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As the old advertising adage goes, “there’s no such thing as bad publicity”. Well, tell that to Kim Yoon-jin. Star of box office sensation Shiri (which is reviewed here) and actress of quite some standing in her native South Korea. In late 2001, she embarked upon an exceptionally brave role in Milae (here loosely translated as Ardor although a closer approximation to the original Korean would simply be ‘love’), a tale of passion and adultery.

Several sexy sequences and a scandalised South East Asia later, the esteemed actress found herself taking flak from all directions for the onscreen activities involved in her portrayal of Lee Mi-huen, an ordinary housewife seeking amorous adventure in the arms of a man who was not her husband.

Ardor (Limited Edition)
Humble housewife Lee Mi-huen has dedicated the last 8 years of her life to building the foundations of a solid family life for her husband and her young daughter Su-jin. One Christmas Eve, in desperation an obviously unhinged student of her husband’s arrives at the Lee home, irrationally bidding to extend their previously undisclosed affair.

With the indiscretion laid bare before her very eyes, including the exceedingly unwelcome news that the student’s aborted baby was bankrolled by her husband, the inconsolable Huen takes a blow to the head, prompting the intervention of her other half.

Flashing forward six months, the Lee family has swapped the comfortable security of the Seoul suburbs for a life in the country. With Su-jin starting at a new school and her husband attempting to repair the damage to their marriage caused by his affair, Huen is plagued by persistent headaches as a result of her injury, forcing her to survive zombie-like on copious quantities of Xanax.

During one particularly painful attack, Huen seeks the advice of the village’s only local doctor, Choi In-kyu (Lee Jong-won). It is during this meeting that the married Kyu suggests they play a game as an antidote to her unfortunate affliction. What begins as a simple series of loveless sexual encounters, indeed the very word ‘love’ is banned between the pair, erupts into a deep relationship that threatens to engulf them both…

Ardor is a wonderful example of the kind of emotive drama that was previously the preserve of the French; something you’d expect more from Patrice Leconte or Claude Chabrol than a Korean director. It’s a slow burning study of relationships in crisis, at times an excruciatingly uncomfortable exploration of how partners can labour on in a marriage beyond repair, each in the mistaken belief that it benefits the other for such a situation to continue.

Director Byu Young-jun takes his cues from the aforementioned French film style but also in the striking sartorial use of colour from Powell and Pressburger’s  Black Narcissus to illustrate Huen’s blossoming independence and her burgeoning sensuality. Dour grey and black garments gradually give way to those of light blue and full red (alongside subtle changes in facial make up) in a way that is evident yet never overstated.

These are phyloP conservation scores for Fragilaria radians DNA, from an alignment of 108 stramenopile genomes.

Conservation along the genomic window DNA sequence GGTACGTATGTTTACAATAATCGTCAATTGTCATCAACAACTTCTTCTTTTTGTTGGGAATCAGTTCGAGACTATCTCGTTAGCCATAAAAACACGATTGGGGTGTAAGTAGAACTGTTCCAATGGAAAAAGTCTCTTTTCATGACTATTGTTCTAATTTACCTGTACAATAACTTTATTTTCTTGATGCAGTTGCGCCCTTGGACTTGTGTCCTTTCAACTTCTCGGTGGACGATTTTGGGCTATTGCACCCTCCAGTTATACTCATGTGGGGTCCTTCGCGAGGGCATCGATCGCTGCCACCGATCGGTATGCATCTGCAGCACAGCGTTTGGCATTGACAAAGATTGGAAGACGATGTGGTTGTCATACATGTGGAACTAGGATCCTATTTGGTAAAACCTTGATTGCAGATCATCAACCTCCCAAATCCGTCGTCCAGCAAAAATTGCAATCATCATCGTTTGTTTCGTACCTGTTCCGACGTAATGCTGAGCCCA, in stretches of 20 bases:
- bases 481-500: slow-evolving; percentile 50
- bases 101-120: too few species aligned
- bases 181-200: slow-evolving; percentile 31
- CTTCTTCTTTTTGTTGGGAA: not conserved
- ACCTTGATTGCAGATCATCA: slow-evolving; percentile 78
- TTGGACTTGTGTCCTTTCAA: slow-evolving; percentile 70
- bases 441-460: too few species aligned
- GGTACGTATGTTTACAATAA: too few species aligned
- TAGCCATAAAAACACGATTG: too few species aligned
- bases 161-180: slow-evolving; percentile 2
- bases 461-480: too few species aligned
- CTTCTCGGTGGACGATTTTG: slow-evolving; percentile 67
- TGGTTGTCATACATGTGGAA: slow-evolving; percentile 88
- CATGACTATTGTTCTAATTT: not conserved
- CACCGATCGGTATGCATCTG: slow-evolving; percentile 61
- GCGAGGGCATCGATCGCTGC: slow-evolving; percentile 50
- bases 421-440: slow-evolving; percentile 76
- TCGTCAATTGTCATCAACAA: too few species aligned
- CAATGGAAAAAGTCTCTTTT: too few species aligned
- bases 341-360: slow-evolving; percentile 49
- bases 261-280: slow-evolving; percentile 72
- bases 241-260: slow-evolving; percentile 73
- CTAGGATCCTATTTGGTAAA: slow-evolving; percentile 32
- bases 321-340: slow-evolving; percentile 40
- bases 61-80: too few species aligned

Byu also allows the passion and/or tension to build progressively in each scene with the use of long single shots that reinforces the intensity of the emotional conflagrations and the raw earthiness of the love-making.

Ah yes, the sex scenes. Forget the ridiculous rumpo of Fatal Attraction and its cringeworthy clones, with almost no bare flesh making an appearance this is a touching and tender treatment of what goes on behind closed doors. Perhaps what is most contentious to an Asian audience, hence the uproar, is that it is the female character who takes the lead and actually ends up more emotionally secure than her male partner when it comes to the crunch at the end of the movie.

Ardor (Limited Edition)
Nonetheless, the final 15 minutes does suffer a little in that Huen isn’t quite allowed to have the courage of her convictions. Regrettably, I am not sufficiently qualified to attest whether the censor, South Korean society, screenwriter or director applied most pressure in constructing the downbeat ending as it is but it does feel somewhat contrived.

Perhaps more than any other point in the film, the end sequence underpins the painful nature of personal growth and change. Hollywood hasn’t touched this sort of territory in thirty years so, if Ardor is anything to go by, long may South Korea continue in this vein.

Alongside his co-star, Lee suffers a bit, seemingly hired more for his ‘himbo’ status in Korea than his actual acting skill but he’s not bad by any means as the philandering general practitioner. Kim Yoon-jin though is absolutely electrifying. Merely through mannerisms and movement, Kim manages the arc of her character’s transition from aloof loneliness to lusty liberation with consummate skill. Of course, one hopes that Kim Yoon-jin will be rehabilitated from the public mauling she received. Indeed, if her performance here had not been so good, it’s unlikely she’s have been the focus of such unwarranted attention.

In such a film in which nuances are closely observed, it’s a pretty solid transfer. Colours are finely balanced in Huen’s emotional and sartorial transformation with sharp edges and soft flesh tones (in one scene very effectively delineating a striking red dress against pale skin) with no sense of blooming or bleeding.

Ardor (Limited Edition)
Shadow detail is also surprisingly good. In fact, it really needs to be because, despite the recent nature of the film, this transfer is dark. A couple of moments spent adjusting the brightness and contrast levels will swiftly soon cure the gloom to produce the picture you’d expect but, while the dour nature of the material obviously lends itself to such a treatment, it’s curious as to why it’s like this in the first place.